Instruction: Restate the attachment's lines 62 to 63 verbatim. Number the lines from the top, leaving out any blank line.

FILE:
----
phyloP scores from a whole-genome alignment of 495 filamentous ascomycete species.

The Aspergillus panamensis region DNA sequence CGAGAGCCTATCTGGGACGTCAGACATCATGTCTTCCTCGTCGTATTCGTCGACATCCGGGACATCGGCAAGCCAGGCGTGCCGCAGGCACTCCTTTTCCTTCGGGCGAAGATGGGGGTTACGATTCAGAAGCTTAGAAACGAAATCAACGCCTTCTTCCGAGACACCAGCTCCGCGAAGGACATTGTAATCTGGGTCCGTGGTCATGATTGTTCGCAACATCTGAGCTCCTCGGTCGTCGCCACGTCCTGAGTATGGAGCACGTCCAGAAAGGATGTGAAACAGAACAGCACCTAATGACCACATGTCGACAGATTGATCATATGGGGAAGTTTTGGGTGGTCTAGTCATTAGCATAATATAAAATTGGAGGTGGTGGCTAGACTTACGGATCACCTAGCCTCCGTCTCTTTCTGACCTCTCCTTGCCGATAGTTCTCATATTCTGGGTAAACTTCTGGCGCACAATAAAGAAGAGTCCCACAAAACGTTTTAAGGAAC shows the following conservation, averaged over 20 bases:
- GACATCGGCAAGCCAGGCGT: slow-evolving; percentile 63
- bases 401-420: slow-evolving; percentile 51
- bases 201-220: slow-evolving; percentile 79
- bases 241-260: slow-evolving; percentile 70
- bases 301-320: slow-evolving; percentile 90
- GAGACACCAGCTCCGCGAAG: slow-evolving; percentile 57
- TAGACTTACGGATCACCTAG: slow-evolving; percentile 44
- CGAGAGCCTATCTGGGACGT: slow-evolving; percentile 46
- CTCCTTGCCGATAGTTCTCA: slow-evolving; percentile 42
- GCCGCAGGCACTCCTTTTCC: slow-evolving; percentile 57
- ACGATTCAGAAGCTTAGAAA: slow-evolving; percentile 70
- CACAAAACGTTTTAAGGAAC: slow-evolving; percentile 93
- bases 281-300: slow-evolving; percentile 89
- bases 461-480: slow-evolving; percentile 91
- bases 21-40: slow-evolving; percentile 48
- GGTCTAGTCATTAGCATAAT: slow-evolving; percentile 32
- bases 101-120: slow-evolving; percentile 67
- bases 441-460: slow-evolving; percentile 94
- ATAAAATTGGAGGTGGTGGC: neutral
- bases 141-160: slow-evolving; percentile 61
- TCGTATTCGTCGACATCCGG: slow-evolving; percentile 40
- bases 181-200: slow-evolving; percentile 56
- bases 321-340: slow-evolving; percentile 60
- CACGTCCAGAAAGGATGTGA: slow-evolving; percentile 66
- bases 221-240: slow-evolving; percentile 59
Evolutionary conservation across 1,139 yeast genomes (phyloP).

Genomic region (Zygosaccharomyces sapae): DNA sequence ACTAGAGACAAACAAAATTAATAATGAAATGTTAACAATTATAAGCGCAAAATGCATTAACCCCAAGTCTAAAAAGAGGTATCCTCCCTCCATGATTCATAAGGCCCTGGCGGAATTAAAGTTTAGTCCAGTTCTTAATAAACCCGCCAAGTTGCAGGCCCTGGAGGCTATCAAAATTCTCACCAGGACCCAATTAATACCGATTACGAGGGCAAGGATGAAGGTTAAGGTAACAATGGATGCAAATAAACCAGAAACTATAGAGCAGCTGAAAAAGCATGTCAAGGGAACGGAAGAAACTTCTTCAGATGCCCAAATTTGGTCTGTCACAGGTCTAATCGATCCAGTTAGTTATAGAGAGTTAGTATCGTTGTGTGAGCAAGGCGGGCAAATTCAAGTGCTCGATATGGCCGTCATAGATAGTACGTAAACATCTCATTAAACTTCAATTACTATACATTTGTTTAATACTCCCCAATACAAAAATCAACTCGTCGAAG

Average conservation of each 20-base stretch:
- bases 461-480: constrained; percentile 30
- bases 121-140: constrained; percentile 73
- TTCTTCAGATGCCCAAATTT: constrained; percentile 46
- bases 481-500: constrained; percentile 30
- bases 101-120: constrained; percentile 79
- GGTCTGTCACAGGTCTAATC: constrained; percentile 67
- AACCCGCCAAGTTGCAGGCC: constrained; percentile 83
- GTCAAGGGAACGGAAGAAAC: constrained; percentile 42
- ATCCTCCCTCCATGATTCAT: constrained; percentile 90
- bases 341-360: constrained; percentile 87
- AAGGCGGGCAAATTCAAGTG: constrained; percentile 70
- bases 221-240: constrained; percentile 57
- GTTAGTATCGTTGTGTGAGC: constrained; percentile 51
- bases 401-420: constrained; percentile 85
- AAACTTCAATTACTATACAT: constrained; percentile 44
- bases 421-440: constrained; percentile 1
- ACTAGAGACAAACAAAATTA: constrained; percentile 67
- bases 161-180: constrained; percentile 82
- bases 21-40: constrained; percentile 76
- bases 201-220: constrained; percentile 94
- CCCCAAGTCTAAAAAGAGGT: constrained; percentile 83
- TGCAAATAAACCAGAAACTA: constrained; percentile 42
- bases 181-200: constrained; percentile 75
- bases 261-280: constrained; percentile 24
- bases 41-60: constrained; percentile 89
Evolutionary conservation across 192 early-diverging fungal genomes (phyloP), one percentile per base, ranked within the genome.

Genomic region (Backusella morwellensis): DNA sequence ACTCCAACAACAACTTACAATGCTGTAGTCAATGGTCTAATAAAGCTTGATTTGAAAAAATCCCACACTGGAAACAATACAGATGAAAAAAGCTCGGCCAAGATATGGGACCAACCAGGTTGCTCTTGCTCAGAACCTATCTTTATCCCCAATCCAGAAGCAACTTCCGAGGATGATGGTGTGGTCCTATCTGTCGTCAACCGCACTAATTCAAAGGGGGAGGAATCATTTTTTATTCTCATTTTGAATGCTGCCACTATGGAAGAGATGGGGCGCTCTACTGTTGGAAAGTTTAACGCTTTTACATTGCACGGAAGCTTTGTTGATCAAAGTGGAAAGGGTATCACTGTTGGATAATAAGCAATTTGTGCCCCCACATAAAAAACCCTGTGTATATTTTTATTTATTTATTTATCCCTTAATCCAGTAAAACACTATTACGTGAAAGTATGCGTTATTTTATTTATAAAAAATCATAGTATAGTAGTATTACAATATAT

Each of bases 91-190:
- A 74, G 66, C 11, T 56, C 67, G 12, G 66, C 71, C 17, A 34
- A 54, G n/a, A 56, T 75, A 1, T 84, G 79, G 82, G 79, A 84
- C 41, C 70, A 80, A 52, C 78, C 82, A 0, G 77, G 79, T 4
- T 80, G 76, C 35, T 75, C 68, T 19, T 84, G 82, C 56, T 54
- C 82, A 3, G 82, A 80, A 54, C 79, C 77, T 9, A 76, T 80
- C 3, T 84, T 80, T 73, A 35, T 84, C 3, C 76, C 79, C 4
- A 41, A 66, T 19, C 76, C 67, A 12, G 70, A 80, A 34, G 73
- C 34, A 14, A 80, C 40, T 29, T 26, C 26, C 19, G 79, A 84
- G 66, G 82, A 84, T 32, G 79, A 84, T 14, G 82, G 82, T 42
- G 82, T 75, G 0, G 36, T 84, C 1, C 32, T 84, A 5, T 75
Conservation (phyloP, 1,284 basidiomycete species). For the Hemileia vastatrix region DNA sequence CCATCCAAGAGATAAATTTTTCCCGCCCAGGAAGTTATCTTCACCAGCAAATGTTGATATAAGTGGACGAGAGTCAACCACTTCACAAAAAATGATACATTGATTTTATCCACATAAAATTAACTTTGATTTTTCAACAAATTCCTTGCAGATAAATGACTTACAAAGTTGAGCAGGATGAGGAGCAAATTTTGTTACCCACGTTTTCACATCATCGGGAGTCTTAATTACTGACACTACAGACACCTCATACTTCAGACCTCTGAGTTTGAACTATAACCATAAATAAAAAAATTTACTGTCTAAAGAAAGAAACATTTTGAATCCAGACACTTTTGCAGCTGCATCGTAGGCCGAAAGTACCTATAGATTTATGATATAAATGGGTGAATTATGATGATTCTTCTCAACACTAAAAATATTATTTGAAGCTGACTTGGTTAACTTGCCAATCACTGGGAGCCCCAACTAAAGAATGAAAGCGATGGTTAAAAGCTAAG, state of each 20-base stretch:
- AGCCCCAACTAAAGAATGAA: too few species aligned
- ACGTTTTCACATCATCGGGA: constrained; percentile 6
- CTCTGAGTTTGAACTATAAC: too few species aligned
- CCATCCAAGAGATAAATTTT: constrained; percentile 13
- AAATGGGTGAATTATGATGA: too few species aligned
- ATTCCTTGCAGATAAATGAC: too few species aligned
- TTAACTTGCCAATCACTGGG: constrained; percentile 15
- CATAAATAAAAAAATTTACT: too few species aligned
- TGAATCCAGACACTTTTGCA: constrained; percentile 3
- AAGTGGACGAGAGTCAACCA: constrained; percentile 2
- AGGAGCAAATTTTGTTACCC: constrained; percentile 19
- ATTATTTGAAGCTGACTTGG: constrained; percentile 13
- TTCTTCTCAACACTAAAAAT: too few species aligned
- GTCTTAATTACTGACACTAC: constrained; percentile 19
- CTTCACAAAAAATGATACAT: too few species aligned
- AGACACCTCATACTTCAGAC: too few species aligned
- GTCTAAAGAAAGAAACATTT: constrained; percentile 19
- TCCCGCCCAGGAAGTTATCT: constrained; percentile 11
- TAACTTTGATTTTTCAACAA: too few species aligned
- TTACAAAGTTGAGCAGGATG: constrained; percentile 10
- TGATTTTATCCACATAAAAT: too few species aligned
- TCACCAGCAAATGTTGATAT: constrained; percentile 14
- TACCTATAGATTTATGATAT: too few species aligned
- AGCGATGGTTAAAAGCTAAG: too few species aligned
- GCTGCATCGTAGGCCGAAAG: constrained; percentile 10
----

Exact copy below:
- T 80, G 76, C 35, T 75, C 68, T 19, T 84, G 82, C 56, T 54
- C 82, A 3, G 82, A 80, A 54, C 79, C 77, T 9, A 76, T 80